Last fall, Steve Childs, the designer and owner of Silverbirch Canoes, called and said he’d snuck the very first Silverbirch Covert 9.3 into the country and asked if he could leave it with me for a few days. Hell, yeah.

The Silverbirch Covert is a durable craft

The Covert ships trimmed with burly ash gunwales and overbuilt thwarts. Forty-eight-inch air bags tuck beneath black-laced bag cages. The 12-inch-long bow and stern decks offer just enough room for molded-in alloy grab handles and rescue attachment points. The rest of the deck is open, the way it should be. It’s a good-looking boat.

The Covert is available in a single layer polyethylene material that Silverbirch calls Duratough, and also in a three-layer option called Duralite, which is actually tougher and 4.5 pounds lighter. Strange, I know.

Basically, instead of one layer of plastic, Duralite is three layers—an outer layer, a layer of foam and an inner layer.

Once I got Childs talking about plastics he pulled out his smartphone and showed me pictures of a Covert hull he drilled full of holes to measure the thickness at different points. The secret to weight savings, he says, is getting the foam layer thicker where it needs to be tough and thinner where he can save weight.

A fast and intuitive ride

A dry fall had left our rivers lower than normal. The run was shallow and creeky, just how I like it. Perfect for the Silverbirch Covert canoe.

The Covert is initially less stable than a Nova Craft Ocoee, and rolls smoothly from side to side. This comfortable secondary stability doesn’t hang you way out there. Once I realized I was pushing the Covert past its natural stable resting point I soon forgot about tilting altogether. I can just paddle the Covert and it does the right thing—muscle memory and boat design coming together as one.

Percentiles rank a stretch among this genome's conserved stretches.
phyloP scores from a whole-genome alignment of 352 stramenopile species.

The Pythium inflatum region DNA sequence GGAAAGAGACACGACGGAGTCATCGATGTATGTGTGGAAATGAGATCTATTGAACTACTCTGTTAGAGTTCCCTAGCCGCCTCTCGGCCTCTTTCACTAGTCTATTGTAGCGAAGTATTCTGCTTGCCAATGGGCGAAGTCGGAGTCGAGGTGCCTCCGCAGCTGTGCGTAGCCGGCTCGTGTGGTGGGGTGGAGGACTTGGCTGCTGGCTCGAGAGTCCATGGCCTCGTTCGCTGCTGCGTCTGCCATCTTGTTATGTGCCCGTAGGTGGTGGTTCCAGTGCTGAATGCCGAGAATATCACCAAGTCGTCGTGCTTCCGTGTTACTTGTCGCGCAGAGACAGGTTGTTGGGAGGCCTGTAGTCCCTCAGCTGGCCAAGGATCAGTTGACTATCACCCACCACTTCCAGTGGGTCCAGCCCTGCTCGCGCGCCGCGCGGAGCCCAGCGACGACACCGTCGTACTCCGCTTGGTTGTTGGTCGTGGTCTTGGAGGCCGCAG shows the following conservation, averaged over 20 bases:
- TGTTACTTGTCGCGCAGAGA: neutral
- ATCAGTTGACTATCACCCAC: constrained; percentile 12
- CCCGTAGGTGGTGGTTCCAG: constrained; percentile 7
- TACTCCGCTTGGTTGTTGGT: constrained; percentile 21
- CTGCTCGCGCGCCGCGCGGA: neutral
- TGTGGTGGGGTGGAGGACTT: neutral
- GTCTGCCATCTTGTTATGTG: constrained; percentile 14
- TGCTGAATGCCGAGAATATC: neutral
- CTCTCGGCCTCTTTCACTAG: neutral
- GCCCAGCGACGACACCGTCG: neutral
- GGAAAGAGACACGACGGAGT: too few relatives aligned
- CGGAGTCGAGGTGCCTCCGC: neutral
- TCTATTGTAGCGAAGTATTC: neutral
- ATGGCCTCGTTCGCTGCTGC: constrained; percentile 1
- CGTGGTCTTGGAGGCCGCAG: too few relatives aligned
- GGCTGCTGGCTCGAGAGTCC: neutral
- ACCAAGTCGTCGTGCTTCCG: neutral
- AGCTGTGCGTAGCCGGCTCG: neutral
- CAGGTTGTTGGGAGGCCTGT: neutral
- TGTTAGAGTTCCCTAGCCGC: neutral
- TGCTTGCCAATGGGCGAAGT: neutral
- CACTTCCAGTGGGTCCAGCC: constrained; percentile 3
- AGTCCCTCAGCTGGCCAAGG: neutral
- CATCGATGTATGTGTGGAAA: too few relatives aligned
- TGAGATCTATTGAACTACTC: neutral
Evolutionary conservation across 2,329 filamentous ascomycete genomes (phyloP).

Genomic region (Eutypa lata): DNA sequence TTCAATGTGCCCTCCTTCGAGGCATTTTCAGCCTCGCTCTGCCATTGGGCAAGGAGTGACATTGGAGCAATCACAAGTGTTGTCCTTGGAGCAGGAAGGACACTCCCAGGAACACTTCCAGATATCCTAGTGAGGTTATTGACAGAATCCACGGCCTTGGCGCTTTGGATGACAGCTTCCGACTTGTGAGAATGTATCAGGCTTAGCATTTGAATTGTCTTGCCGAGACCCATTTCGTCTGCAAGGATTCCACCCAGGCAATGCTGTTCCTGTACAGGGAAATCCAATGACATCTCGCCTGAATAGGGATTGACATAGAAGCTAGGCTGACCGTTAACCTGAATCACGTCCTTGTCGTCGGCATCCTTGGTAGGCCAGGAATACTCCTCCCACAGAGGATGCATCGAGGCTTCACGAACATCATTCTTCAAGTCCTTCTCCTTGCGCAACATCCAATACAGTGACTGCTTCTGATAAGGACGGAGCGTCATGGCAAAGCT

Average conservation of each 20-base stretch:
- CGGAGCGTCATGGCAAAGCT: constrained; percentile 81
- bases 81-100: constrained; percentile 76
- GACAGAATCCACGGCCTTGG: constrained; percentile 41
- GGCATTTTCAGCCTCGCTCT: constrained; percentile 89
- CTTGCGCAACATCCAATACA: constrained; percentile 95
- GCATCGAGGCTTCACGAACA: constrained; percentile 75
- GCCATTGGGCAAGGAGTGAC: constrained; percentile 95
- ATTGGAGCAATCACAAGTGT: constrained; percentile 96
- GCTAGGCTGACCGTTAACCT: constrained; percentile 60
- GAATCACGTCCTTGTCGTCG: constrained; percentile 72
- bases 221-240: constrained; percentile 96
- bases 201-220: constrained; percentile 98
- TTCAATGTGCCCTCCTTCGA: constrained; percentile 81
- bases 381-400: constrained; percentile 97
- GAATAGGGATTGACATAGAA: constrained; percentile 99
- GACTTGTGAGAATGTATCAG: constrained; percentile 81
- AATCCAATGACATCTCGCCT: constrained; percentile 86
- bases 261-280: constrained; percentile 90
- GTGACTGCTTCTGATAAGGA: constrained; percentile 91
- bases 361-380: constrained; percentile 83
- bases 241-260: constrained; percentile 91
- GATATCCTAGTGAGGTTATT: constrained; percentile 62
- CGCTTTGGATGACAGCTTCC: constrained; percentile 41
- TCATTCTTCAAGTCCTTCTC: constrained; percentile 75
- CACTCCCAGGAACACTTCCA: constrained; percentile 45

Another thing I love about the Silverbirch Covert is what it doesn’t do. It doesn’t get knocked off line. Not once have I been tripped up by squirrely currents or waves. How fast is the Covert? I’d need more time on flatwater to see if it is truly as fast as it feels, or if it just feels river fast because I can concentrate on forward momentum, not correction strokes. Either way, it works for me.

The Covert flat-out performs

I think the reason I can paddle the Covert almost flat is due to its radical double chine. If I over-tilt when I drop into a small hole to surf or spin, I climb up and off the foam pile. The game is to see how level and how far upstream I can push it. The answer? Way more than you’d think.

Childs kept the sheer to a minimum, which I noticed right off when my first few cross strokes didn’t clip the bow. Another benefit of the flatter deck is that it allows the Covert to turtle completely. When you flip to your offside, the Covert settles mostly upside-down, saving you the funky chicken underwater sweep stroke to get to your paddling side for a roll.

Man paddles through whitewater in a Silverbirch Covert 9.3 canoe
Feature Photo: Scott MacGregor

The Covert’s shallow bow and stern put the decks a few inches closer to the water—so what? So, don’t let the Covert run down the face of the wave and pearl in the trough. Keep it carving on the face where you should be and where the Covert is stable, predictable and so much fun.

Ride high with the Silverbirch Covert canoe

There is a lot to love about the Silverbirch Covert canoe. And if nothing above struck your fancy, I should mention that the Duralite version can be ordered in yellow, orange, red, pink, green, blue and of course black. Mix and match inner and outer colors for a truly custom ride.

This article was first published in the Early Summer 2016 issue of Rapid Magazine. Subscribe to Paddling Magazine’s print and digital editions, or browse the archives.

 

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